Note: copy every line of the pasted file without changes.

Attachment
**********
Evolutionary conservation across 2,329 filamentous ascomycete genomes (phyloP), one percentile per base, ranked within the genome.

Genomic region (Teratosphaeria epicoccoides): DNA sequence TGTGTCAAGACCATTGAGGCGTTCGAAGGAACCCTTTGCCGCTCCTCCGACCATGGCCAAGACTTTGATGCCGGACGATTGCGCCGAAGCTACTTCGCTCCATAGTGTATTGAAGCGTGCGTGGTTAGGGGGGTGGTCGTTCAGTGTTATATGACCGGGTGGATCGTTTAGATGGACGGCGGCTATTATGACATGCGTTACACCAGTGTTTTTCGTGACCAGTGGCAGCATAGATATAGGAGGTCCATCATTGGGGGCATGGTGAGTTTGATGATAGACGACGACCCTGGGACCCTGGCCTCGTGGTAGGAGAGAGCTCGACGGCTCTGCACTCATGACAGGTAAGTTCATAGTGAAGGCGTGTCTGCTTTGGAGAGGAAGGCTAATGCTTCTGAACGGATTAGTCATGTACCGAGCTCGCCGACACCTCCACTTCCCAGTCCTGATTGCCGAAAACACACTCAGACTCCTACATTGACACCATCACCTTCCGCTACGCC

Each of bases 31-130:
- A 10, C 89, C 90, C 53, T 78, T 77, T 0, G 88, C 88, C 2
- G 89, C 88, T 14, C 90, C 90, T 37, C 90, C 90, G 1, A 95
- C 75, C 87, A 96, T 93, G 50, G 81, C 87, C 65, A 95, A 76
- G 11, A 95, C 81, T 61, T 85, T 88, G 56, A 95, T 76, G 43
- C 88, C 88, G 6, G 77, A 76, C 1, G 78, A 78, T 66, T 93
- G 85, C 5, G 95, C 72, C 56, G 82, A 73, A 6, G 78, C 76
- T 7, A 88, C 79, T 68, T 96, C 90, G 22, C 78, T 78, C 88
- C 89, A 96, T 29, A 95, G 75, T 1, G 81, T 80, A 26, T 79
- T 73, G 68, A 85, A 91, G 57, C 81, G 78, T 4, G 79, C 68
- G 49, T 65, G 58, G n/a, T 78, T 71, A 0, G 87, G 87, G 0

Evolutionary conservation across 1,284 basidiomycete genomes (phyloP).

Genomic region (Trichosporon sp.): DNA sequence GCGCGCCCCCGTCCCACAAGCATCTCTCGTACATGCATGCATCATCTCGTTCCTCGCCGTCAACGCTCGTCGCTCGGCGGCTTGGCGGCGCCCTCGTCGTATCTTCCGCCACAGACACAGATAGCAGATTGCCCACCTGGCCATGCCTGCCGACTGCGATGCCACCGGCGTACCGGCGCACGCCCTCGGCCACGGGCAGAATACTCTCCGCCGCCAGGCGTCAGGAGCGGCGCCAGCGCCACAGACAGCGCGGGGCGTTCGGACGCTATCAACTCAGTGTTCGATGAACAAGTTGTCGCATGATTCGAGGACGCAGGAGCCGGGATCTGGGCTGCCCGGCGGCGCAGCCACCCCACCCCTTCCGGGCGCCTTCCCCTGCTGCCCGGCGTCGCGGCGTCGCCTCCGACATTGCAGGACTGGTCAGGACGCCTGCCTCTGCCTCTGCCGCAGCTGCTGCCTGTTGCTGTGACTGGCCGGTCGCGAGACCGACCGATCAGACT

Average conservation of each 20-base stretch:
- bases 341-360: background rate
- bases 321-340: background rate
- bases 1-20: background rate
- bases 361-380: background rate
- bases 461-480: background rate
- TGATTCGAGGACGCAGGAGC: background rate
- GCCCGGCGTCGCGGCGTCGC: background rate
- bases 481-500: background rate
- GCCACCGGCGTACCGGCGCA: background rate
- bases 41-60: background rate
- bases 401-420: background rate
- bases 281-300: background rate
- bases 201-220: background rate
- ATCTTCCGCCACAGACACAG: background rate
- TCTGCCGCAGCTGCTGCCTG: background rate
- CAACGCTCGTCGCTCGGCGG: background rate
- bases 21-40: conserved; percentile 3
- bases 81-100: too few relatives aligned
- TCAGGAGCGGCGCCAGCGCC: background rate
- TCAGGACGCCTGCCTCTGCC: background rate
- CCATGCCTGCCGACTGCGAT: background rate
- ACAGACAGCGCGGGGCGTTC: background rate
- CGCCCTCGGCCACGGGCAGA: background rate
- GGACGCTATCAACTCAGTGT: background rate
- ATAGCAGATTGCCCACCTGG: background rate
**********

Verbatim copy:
Evolutionary conservation across 2,329 filamentous ascomycete genomes (phyloP), one percentile per base, ranked within the genome.

Genomic region (Teratosphaeria epicoccoides): DNA sequence TGTGTCAAGACCATTGAGGCGTTCGAAGGAACCCTTTGCCGCTCCTCCGACCATGGCCAAGACTTTGATGCCGGACGATTGCGCCGAAGCTACTTCGCTCCATAGTGTATTGAAGCGTGCGTGGTTAGGGGGGTGGTCGTTCAGTGTTATATGACCGGGTGGATCGTTTAGATGGACGGCGGCTATTATGACATGCGTTACACCAGTGTTTTTCGTGACCAGTGGCAGCATAGATATAGGAGGTCCATCATTGGGGGCATGGTGAGTTTGATGATAGACGACGACCCTGGGACCCTGGCCTCGTGGTAGGAGAGAGCTCGACGGCTCTGCACTCATGACAGGTAAGTTCATAGTGAAGGCGTGTCTGCTTTGGAGAGGAAGGCTAATGCTTCTGAACGGATTAGTCATGTACCGAGCTCGCCGACACCTCCACTTCCCAGTCCTGATTGCCGAAAACACACTCAGACTCCTACATTGACACCATCACCTTCCGCTACGCC

Each of bases 31-130:
- A 10, C 89, C 90, C 53, T 78, T 77, T 0, G 88, C 88, C 2
- G 89, C 88, T 14, C 90, C 90, T 37, C 90, C 90, G 1, A 95
- C 75, C 87, A 96, T 93, G 50, G 81, C 87, C 65, A 95, A 76
- G 11, A 95, C 81, T 61, T 85, T 88, G 56, A 95, T 76, G 43
- C 88, C 88, G 6, G 77, A 76, C 1, G 78, A 78, T 66, T 93
- G 85, C 5, G 95, C 72, C 56, G 82, A 73, A 6, G 78, C 76
- T 7, A 88, C 79, T 68, T 96, C 90, G 22, C 78, T 78, C 88
- C 89, A 96, T 29, A 95, G 75, T 1, G 81, T 80, A 26, T 79
- T 73, G 68, A 85, A 91, G 57, C 81, G 78, T 4, G 79, C 68
- G 49, T 65, G 58, G n/a, T 78, T 71, A 0, G 87, G 87, G 0

Evolutionary conservation across 1,284 basidiomycete genomes (phyloP).

Genomic region (Trichosporon sp.): DNA sequence GCGCGCCCCCGTCCCACAAGCATCTCTCGTACATGCATGCATCATCTCGTTCCTCGCCGTCAACGCTCGTCGCTCGGCGGCTTGGCGGCGCCCTCGTCGTATCTTCCGCCACAGACACAGATAGCAGATTGCCCACCTGGCCATGCCTGCCGACTGCGATGCCACCGGCGTACCGGCGCACGCCCTCGGCCACGGGCAGAATACTCTCCGCCGCCAGGCGTCAGGAGCGGCGCCAGCGCCACAGACAGCGCGGGGCGTTCGGACGCTATCAACTCAGTGTTCGATGAACAAGTTGTCGCATGATTCGAGGACGCAGGAGCCGGGATCTGGGCTGCCCGGCGGCGCAGCCACCCCACCCCTTCCGGGCGCCTTCCCCTGCTGCCCGGCGTCGCGGCGTCGCCTCCGACATTGCAGGACTGGTCAGGACGCCTGCCTCTGCCTCTGCCGCAGCTGCTGCCTGTTGCTGTGACTGGCCGGTCGCGAGACCGACCGATCAGACT

Average conservation of each 20-base stretch:
- bases 341-360: background rate
- bases 321-340: background rate
- bases 1-20: background rate
- bases 361-380: background rate
- bases 461-480: background rate
- TGATTCGAGGACGCAGGAGC: background rate
- GCCCGGCGTCGCGGCGTCGC: background rate
- bases 481-500: background rate
- GCCACCGGCGTACCGGCGCA: background rate
- bases 41-60: background rate
- bases 401-420: background rate
- bases 281-300: background rate
- bases 201-220: background rate
- ATCTTCCGCCACAGACACAG: background rate
- TCTGCCGCAGCTGCTGCCTG: background rate
- CAACGCTCGTCGCTCGGCGG: background rate
- bases 21-40: conserved; percentile 3
- bases 81-100: too few relatives aligned
- TCAGGAGCGGCGCCAGCGCC: background rate
- TCAGGACGCCTGCCTCTGCC: background rate
- CCATGCCTGCCGACTGCGAT: background rate
- ACAGACAGCGCGGGGCGTTC: background rate
- CGCCCTCGGCCACGGGCAGA: background rate
- GGACGCTATCAACTCAGTGT: background rate
- ATAGCAGATTGCCCACCTGG: background rate